The Anna Maria City Pier planks have a purpose.
The engraved planks that will be removed to rebuild the pier will be put to use in a fence on the perimeter of City Pier Park and at the Anna Maria Island Historical Society.
If those who sponsored a plank want it returned instead, they will have a short window of opportunity to make their request to the city, according to Mayor Dan Murphy
The final date to request a plank will be Jan. 26, Murphy said, and requests should be emailed to email@example.com.
The email should include details about the plank engraving and contact information.
A pickup date to retrieve planks will be announced after the U.S. Army Corps of Engineers approves a permit for contractors to begin work, which is expected to start in March.
Anna Maria city commissioners approved Murphy’s twofold proposal Jan. 5 to return planks to any sponsors that request them and use the remainder of the 1,100 engraved boards in custom-fencing at City Pier Park at the corner of Pine Avenue and North Bay Boulevard and at the Anna Maria Island Historical Museum at 402 Pine Ave.
Central to the proposal is an offer from island-based contractor Frank Agnelli, who volunteered to pull up and store the planks at no charge until the fences can be built.
Murphy said previous estimates to pull the planks came in at $50,000, adding that the city owes Agnelli a formal thanks for his offer.
The project will take about a year, Murphy said, and will cost about $10,000.
Other proposals discussed included using the planks in the City Pier Restaurant and bait shop, building furniture for the restaurant or storing and finally, destroying unclaimed planks.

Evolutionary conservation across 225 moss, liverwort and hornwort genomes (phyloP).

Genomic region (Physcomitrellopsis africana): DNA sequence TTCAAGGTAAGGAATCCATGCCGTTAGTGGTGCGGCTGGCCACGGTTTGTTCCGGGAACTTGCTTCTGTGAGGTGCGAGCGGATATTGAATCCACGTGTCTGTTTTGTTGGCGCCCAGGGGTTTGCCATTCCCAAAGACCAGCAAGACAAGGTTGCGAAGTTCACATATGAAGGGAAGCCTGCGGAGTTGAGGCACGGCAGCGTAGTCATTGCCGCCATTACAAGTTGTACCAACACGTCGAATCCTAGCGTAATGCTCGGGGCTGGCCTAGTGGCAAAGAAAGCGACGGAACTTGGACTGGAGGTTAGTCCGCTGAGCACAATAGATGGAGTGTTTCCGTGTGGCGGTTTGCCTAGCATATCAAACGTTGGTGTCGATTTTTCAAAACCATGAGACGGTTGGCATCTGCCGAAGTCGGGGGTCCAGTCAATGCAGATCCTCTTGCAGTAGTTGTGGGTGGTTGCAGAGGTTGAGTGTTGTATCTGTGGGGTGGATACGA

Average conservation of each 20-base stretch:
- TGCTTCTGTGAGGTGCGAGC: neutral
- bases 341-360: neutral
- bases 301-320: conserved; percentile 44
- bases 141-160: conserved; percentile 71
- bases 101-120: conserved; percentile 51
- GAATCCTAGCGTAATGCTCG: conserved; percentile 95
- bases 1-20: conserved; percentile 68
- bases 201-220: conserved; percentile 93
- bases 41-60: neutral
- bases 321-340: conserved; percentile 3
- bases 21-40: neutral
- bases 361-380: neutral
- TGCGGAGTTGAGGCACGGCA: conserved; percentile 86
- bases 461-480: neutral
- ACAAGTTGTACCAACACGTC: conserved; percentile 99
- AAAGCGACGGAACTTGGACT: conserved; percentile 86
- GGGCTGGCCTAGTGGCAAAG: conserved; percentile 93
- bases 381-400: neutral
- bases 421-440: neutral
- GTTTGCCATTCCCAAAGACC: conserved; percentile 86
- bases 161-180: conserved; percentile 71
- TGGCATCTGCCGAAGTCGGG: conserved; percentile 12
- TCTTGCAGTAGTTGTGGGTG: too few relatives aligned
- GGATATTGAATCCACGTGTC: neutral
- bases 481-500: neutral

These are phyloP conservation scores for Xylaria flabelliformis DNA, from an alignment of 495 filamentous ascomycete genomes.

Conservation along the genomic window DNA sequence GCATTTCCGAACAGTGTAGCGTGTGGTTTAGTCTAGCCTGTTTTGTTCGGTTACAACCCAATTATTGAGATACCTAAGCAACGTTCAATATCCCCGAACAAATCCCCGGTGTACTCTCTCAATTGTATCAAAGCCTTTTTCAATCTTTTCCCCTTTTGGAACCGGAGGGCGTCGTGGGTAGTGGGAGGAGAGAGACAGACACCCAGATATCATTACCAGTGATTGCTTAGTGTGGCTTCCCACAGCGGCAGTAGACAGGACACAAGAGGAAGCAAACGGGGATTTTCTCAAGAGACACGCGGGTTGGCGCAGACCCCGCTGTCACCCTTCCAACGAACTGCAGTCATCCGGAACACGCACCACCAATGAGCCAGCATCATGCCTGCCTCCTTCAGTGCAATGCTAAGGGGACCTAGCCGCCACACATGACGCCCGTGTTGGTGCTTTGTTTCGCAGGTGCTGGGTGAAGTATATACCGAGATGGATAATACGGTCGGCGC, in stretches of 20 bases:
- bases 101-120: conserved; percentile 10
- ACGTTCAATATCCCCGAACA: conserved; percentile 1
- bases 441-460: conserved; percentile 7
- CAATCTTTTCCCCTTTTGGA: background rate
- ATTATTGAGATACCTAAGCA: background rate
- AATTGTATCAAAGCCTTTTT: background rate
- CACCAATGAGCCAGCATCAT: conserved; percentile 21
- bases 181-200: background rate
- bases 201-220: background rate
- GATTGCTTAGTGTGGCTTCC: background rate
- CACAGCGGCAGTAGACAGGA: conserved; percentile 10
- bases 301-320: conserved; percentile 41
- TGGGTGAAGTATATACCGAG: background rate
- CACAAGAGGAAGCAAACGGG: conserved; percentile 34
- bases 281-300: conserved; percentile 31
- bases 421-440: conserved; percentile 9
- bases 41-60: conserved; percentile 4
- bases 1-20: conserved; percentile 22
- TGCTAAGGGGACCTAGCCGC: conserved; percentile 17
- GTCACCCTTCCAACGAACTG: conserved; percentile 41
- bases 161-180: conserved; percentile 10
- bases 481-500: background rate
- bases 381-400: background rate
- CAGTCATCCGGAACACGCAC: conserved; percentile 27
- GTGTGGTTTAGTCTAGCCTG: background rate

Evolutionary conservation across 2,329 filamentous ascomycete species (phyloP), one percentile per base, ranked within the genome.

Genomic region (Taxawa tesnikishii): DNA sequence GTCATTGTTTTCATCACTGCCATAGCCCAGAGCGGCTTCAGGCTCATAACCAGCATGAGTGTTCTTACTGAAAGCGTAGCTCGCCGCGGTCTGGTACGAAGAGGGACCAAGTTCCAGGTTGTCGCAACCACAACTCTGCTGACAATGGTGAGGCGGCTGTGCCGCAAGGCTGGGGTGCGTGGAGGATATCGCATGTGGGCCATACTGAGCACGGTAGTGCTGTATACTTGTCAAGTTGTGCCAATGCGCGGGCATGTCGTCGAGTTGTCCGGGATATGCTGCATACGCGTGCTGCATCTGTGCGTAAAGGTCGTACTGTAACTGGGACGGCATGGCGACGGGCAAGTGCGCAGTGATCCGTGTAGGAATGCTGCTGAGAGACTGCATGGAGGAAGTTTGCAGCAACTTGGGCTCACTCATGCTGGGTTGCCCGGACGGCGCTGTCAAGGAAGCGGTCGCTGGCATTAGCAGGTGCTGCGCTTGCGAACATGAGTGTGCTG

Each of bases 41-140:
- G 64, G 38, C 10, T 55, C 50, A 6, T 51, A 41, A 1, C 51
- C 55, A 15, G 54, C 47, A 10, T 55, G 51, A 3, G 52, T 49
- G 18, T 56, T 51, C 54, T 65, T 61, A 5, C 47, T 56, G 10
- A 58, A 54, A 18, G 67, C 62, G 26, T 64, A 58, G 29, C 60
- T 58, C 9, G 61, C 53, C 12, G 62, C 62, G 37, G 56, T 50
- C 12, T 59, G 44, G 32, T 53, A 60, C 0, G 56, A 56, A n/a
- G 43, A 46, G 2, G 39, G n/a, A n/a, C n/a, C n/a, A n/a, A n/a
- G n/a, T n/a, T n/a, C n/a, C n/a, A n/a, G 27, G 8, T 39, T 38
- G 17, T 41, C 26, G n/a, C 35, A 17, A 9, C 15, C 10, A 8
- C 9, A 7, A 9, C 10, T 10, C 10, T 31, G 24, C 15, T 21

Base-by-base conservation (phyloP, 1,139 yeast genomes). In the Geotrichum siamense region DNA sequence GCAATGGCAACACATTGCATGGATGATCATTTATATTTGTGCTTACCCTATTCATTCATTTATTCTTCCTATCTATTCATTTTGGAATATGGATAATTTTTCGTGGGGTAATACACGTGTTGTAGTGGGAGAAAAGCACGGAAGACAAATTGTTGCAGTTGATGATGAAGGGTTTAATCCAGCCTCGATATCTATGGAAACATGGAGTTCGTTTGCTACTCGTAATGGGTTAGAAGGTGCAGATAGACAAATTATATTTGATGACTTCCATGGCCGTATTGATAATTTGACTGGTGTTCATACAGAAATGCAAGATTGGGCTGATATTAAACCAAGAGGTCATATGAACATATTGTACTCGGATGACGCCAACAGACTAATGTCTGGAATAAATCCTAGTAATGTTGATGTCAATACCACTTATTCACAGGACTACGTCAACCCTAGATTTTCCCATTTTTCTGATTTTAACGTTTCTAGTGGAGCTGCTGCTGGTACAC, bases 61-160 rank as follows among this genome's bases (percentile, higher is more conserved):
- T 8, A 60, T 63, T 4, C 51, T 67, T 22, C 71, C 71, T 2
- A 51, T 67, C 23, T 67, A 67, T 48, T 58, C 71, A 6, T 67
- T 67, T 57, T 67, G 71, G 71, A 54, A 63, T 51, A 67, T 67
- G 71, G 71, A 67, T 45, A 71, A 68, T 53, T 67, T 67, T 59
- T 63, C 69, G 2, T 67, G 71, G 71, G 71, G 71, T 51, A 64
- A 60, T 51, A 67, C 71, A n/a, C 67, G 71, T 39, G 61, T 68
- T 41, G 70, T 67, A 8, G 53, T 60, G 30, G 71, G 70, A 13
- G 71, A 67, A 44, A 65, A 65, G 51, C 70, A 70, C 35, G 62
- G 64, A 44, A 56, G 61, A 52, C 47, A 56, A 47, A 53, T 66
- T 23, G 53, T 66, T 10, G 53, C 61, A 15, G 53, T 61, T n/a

Commissioner Doug Copeland said in his experience as a woodworker, he wouldn’t recommend using the planks to build furniture or portions of the restaurant because of their worn condition.
“They’re twisted, cracked, split,” he said. “To try to turn them into fine furniture, fine paneling, is really asking for something that might be possible, but the end result certainly would not be worth the money.”
Commissioner Carol Carter said even promising to return the planks could be risky because planks could fall apart upon removal. Murphy said the city would not guarantee that the planks could be turned over to their sponsors for that reason.
Becky Kieffer, a Ruskin resident, told commissioners her family sponsored two planks and she wants them returned. “I don’t want my dad to be a picnic table. I don’t want my dad to be a chair … I don’t care what shape they’re in, I want them.”
Laurie Sabath, a Bradenton Beach resident who owns property in Anna Maria, asked whether the city would sell scrap wood from the pier.
Murphy said the city would consider that as an option.
The City Pier Restaurant and The Islander newspaper partnered on the sale of engraved planks for the pier to promote the pier’s centennial celebration in 2011.
During that project, some islanders helped themselves to the discarded pier lumber for repurposing.
The Sandbar restaurant used planks in its decor, as did Salon Salon on Pine Avenue.
The Anna Maria City Pier was declared “totally destroyed” according to the terms of its lease after Hurricane Irma passed Sept. 10-11. Estimates from the contractor, Ayres Associates, allow 62-82 weeks to rebuild.
Commissioner Nancy Yetter was absent with excuse from the Jan. 5 meeting.